Adventures In Babysitting is one of my all time favorite movies, but trying to describe it is like doing a Stefan SNL skit— “… It has everything: Babysitting, bus people, the blues, cheating boyfriends, West Side Story performers stabbing people in the feet, murderers and a man with a hooked hand named Handsome.”
When her boyfriend Mike (Bradley Whitford) cancels their big date, Chris Parker (Elisabeth Shue) reluctantly agrees to babysit for Sara (Maia Brewton), a precocious little girl obsessed with comic-book hero Thor; her teenage brother Brad (Keith Coogan), who is desperately in love with Chris; and Daryl (Anthony Rapp), Brad’s hormone-crazed best friend. Before the foursome can settle in for another boring evening in the burbs, Chris gets a frantic call from her best friend Brenda (Penelope Anne Miller), who has run away from home but only gotten as far as a seedy bus station in Chicago and is desperate for Chris to come rescue her. Despite Chris’ best efforts to convince the kids to stay put, they blackmail her into taking them along for the ride.
No sooner do they get on the road than they find themselves stranded in the city with only a crazed hook-handed man as their momentary savior. The night only gets worse from there, as they find themselves running from mobsters, interrupting a gang fight and, yes, sliding down the side of a skyscraper.
1. Daryl’s most definitely a latent homosexual.
Its’s clear that all of Daryl’s overt sexual behavior is just a mask for his burdening homosexual desires flourishing in his then formative years, made all the more obvious during his subsequent inability to take the sexual advances of a women at a party to fruition. He was also clearly in love with best friend Brad.
2. The “Babysitting Blues” scene is, bar none, the most cringe worthy cinematic moment in history.
Enough said. Being forced to sing for a room full of, what can only be described as, aggressive adults, is one of my biggest fears.
Also, are we supposed to believe that Blues was ever so popular in the late 80s that in a single night, the protagonists find themselves walking into performances in not one, but two different locations?
3. There are zero attractive, funny and well adjusted men who go to U of C.
If you live in Chicago you know what I’m talking about. The unofficial tagline for the school is, “Where fun goes to die,” so its doubtful the group would have ever stumbled into a university frat party, let alone meet a guy who should be on the cover of GQ.
4. Chris has no shame about asking a stranger for money.
Sure, you can walk up to any guy at U of C and they would, without question or suspicion of mal-intent, give any halfway descent looking women $50, if she asked, but still!
5. “Thor [probably] is a homo.”
Given that he teared up the second Home Girl tried giving him a new accessory. And also, the tank tops.
6. All the drama in the hook-handed guys life was good enough to fill a soap opera, and I would have watched the hell out of it!
Why don’t we ever get closure on Handsome’s storyline? Is he still a fugitive? Who was the guy sleeping with his wife (again!)? What does his wife actually look like? Was she worth all this? Did he really lose his hand the way he said he did? SO MANY QUESTIONS LEFT UNANSWERED.
7. How does one make the leap in logic to scale a building after a small child, in the hopes of pushing her off of it?
The crew members are all just career petty-thieves who not-so-meticulously steal cars (that aren’t even that nice or new?), but then out of nowhere, Graydon, the ring leaders right-hand man, flips over to total psychopathy and decides he’s going to brutally maim a child? I mean, I get that he’s frustrated that he just got his issue of Playboy stolen, but still, risking your life to scale down a skyscraper to kill a child is a sliiightly different echelon of crime than grabbing some rich dudes Bentley.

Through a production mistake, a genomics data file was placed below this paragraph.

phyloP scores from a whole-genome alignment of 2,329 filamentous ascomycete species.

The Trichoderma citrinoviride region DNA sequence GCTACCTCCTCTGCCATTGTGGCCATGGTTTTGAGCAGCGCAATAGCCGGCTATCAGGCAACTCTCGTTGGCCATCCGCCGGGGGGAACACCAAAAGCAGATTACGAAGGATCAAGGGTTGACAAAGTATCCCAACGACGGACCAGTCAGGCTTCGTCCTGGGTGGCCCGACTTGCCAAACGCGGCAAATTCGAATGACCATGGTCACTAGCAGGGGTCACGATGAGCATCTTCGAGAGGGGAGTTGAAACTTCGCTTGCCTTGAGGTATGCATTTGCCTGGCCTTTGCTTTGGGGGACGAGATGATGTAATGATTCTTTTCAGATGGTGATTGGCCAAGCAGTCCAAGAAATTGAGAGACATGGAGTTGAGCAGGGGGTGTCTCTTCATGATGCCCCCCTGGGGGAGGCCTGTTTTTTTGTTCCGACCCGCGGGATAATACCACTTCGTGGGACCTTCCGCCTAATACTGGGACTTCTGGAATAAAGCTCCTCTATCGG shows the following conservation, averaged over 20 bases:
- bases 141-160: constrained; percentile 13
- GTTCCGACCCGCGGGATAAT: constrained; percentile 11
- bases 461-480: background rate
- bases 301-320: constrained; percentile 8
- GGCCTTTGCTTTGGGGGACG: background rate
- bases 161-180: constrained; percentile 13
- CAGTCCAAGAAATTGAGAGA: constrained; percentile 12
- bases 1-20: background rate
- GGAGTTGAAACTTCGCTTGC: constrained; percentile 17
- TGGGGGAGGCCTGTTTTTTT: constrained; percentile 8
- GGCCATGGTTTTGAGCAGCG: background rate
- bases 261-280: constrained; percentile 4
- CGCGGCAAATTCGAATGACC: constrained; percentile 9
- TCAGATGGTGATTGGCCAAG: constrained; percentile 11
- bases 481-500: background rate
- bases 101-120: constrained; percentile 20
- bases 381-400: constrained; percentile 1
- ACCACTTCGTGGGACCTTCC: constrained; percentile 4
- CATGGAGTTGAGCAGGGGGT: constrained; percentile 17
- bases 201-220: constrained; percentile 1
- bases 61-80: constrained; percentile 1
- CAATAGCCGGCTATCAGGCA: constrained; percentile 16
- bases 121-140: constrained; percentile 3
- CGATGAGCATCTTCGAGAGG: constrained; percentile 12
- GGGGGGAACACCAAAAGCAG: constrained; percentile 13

8. Could the mastermind be any less off putting?
You know, it’s one thing for the group to be leery of a car-theft ring leader, but their fear is slightly more justified when that guy also goes out of his way to be DELIBERATELY CREEPY AS HELL at every possible opportunity. Even when Sara is scaling the side of her dad’s sky rise, and the parents are talking to him, he commits to repeating back everything they say, like its all a personal affront, in that serial killer voice— “The Caterer?”, “The children?”— to which everyone likely thinks (but doesn’t say aloud) “And you can feel free to not instantly make every conversation with you border on eye rape! Glad we had this talk.”
9. She should have hooked up with the brotha’. #RealTalk
Screw the frat guy who wouldn’t exist in the real wold, Car thief boy was kind, smart, and honey— THOSE LIPS!
I like to imagine his backstory, only working at the chop-shop to put himself through college (probably columbia or UIC).
10. Writing your home address on the bottom of stuff you would want returned if lost only works out in a non-rapey way in movies.
Yeah, that one should be obvious. Any guy (you only just met, in a strange city) who shows up to the house of the kids you babysat, after finding out their address, should not be met with passionate flirting and kisses. It should be welcomed with pepper spray and fleeing.
Because if there’s one thing we have all learned from babysitting movies, is that everyone wants to kill us.
IN CONCLUSION: Uh, my point was, this is still pretty much one of the best movie ever made. That’s all!
Nick Moutvic is equal parts loud Chicagoan and Editor-In-Chief of Culture Stocked; A self-identifying sci-fi nerd, Nick is weirdly proud of the fact that he still fits in t-shirts he owned from before hitting puberty, and gets jarringly emotional watching film and television trailers. His book, That Could Have Gone Better, is about his attempts at balancing adult responsibilities with an affinity for 2 a.m. taco runs, and is out now on Amazon and Kobo.